Figure 6. Time scale showing major evolutionary changes in the two main lineages of large-fruiting rosaceous trees, spanning from the Eocene to the present. Key events discussed in the text are indicated. Additionally, inset images depict fossil and subfossil remains of fleshy fruits in Rosaceae; the first set show small fleshy fruits from the Eocene and large fleshy fruits in the Pliocene (which likely evolved by the late Miocene). Inset (A) and (B): fossil Prunus-like floral/fruit structures, showing inferior ovoid, from the Eocene (ca. 40 M yrs) of North America, from DeVore and Pigg (2007). Inset (C): Pliocene peach endocarps from near Kunming, China, from Su et al. (2015). The second set of images show: (D) a large domesticated seed from the Pamir Mountains of Uzbekistan dating to roughly 1000 years ago (Spengler, 2019) and (E) an archaeobotanical rosaceous seed from the Tuzusai site in the Tien Shan Mountains of Kazakhstan, dating to roughly 400 B.C. (Spengler et al., 2017).
RS contributed to the conception and design of the work, as well as drafting the manuscript.
Support and funding for this work was provided by the Max Planck Institute for the Science of Human History, research funds from the Department of Archaeology. Intellectual and research support were provided by scholars at the Max Planck Institute for the Science of Human History.
Conflict of Interest Statement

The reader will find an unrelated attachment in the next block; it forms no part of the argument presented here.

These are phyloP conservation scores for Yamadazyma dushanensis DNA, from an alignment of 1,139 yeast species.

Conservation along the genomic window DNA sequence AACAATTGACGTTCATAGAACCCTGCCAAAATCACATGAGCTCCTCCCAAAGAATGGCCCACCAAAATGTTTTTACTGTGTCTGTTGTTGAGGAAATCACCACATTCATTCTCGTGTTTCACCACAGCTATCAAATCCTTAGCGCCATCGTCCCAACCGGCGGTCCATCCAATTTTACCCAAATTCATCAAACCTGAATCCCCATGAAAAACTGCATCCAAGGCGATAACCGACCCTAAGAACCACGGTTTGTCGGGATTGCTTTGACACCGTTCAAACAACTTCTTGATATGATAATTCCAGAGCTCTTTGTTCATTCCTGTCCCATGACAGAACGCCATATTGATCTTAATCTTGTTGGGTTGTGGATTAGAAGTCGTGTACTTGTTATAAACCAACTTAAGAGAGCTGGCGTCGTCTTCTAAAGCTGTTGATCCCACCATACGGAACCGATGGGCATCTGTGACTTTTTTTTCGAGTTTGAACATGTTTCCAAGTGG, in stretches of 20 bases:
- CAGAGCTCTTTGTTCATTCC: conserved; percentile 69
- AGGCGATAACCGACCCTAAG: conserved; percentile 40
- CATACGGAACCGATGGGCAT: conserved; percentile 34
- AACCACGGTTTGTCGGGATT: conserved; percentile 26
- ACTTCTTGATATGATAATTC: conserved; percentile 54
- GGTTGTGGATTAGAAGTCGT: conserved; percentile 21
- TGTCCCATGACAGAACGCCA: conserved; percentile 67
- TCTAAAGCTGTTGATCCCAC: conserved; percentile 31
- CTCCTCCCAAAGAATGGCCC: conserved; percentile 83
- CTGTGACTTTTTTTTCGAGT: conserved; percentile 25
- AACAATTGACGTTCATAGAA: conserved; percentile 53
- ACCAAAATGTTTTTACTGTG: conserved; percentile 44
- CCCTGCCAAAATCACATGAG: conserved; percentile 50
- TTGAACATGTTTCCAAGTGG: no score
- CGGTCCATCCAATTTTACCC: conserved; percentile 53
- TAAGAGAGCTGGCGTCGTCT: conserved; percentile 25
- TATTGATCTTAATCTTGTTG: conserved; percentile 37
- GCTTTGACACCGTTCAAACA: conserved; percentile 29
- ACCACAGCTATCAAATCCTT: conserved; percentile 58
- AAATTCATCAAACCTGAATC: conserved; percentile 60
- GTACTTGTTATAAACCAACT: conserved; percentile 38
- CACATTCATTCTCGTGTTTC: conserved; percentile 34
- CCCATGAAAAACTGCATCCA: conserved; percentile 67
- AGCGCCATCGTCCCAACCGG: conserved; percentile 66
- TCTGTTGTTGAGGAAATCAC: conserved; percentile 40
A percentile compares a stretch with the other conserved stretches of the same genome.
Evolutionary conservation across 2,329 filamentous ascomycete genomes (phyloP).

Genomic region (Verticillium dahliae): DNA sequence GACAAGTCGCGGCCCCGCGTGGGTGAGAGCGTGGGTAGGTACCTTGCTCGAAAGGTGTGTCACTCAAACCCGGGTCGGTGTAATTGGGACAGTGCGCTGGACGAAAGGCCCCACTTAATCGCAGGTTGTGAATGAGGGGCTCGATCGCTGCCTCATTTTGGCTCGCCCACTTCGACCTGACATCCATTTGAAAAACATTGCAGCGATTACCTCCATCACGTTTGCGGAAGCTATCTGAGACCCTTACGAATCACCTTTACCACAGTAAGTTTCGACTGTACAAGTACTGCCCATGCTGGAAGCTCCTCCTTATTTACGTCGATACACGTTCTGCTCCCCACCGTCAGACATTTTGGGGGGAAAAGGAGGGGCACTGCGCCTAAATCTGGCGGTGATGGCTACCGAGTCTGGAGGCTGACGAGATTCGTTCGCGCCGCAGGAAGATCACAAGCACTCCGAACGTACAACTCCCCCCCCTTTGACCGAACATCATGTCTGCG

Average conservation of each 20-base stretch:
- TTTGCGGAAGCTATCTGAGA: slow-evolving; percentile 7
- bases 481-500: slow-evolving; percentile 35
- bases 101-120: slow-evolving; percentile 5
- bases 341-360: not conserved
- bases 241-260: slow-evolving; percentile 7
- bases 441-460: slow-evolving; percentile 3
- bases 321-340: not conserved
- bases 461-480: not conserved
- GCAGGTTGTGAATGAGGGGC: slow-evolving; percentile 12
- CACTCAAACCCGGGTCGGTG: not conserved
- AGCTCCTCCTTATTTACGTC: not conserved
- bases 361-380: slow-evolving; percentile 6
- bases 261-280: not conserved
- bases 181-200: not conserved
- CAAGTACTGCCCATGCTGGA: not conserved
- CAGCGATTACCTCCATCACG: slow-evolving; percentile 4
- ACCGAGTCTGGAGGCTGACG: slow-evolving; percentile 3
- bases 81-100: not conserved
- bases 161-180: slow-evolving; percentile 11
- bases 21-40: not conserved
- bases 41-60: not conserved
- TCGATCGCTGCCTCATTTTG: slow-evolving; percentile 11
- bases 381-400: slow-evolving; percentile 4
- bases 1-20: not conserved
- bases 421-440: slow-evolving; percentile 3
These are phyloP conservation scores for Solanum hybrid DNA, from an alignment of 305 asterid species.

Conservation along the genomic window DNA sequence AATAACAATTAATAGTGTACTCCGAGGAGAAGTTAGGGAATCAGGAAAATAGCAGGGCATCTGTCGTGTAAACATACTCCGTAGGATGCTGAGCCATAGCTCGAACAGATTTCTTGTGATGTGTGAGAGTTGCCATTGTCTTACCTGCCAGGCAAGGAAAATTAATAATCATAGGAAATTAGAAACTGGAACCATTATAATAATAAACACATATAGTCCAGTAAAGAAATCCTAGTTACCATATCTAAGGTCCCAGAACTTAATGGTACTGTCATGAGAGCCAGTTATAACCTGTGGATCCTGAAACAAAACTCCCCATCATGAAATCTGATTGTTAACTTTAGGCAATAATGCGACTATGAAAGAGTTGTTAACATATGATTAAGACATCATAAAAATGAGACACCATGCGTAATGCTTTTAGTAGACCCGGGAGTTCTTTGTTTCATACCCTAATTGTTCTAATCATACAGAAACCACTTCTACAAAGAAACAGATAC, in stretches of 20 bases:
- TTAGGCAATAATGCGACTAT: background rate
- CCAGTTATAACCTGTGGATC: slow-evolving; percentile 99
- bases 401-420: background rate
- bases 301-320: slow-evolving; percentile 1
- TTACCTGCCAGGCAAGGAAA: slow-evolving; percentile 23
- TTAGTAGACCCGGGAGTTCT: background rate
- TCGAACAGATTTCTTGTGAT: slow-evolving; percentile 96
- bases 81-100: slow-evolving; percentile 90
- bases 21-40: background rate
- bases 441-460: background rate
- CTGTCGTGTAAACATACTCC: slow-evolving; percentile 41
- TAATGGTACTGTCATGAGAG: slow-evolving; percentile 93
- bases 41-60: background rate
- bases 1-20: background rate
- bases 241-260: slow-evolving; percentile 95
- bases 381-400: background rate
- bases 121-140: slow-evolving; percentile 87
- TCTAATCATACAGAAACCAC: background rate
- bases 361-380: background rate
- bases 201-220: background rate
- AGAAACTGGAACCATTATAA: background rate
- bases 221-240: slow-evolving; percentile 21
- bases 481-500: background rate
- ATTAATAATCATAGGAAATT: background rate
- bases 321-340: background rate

The author declares that the research was conducted in the absence of any commercial or financial relationships that could be construed as a potential conflict of interest.
The Supplementary Material for this article can be found online at: https://www.frontiersin.org/articles/10.3389/fpls.2019.00617/full#supplementary-material
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Keywords: domestication, apples, Rosaceae, mutualism, megafauna, seed dispersal, arboriculture
Citation: Spengler RN (2019) Origins of the Apple: The Role of Megafaunal Mutualism in the Domestication of Malus and Rosaceous Trees. Front. Plant Sci. 10:617. doi: 10.3389/fpls.2019.00617
Received: 05 February 2019; Accepted: 25 April 2019;
Published: 27 May 2019.
Edited by:Jeremy B. Yoder, California State University, Northridge, United States
Reviewed by:Angela Jean McDonnell, Bucknell University, United States
Mario Fernández-Mazuecos, Real Jardín Botánico (RJB), Spain
Copyright © 2019 Spengler. This is an open-access article distributed under the terms of the Creative Commons Attribution License (CC BY). The use, distribution or reproduction in other forums is permitted, provided the original author(s) and the copyright owner(s) are credited and that the original publication in this journal is cited, in accordance with accepted academic practice. No use, distribution or reproduction is permitted which does not comply with these terms.
*Correspondence: Robert Nicholas Spengler, email@example.com